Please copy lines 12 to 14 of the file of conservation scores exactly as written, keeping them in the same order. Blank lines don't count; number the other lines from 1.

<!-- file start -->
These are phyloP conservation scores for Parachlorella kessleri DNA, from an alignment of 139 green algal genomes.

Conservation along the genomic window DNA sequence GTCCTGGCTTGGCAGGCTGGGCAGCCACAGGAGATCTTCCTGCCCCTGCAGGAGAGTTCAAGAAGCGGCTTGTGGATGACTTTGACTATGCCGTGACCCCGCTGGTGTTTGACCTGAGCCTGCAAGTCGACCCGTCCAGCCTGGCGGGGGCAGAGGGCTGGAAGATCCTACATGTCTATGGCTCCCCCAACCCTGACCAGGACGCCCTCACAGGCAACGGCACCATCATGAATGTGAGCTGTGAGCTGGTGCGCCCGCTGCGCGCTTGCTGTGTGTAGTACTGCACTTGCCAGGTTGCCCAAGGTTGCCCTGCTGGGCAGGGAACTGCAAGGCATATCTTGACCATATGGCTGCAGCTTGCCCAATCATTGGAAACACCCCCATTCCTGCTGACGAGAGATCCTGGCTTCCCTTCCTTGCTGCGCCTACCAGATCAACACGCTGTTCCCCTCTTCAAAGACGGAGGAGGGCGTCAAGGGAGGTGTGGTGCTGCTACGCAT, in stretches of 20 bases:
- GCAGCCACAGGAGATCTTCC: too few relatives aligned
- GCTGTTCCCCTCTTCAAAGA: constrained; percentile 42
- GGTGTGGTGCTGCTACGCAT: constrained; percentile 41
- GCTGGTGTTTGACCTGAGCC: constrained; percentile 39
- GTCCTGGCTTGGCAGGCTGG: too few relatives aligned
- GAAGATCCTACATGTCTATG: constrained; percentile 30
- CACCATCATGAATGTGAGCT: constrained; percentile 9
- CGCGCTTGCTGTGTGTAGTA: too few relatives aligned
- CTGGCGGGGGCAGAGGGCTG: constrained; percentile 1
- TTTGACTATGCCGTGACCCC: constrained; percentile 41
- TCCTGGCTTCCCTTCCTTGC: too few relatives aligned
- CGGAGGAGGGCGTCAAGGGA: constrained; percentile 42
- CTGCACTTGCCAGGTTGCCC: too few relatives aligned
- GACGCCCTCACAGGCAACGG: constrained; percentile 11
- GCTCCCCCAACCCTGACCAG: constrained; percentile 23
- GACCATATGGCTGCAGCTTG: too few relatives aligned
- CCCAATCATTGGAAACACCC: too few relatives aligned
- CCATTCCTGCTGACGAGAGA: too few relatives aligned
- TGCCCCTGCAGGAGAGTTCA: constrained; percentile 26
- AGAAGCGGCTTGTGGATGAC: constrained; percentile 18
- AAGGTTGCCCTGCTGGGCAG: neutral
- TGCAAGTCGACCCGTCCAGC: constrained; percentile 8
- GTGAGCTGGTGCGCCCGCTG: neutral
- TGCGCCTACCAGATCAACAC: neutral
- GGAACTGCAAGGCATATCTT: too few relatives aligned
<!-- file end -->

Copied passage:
- TTTGACTATGCCGTGACCCC: constrained; percentile 41
- TCCTGGCTTCCCTTCCTTGC: too few relatives aligned
- CGGAGGAGGGCGTCAAGGGA: constrained; percentile 42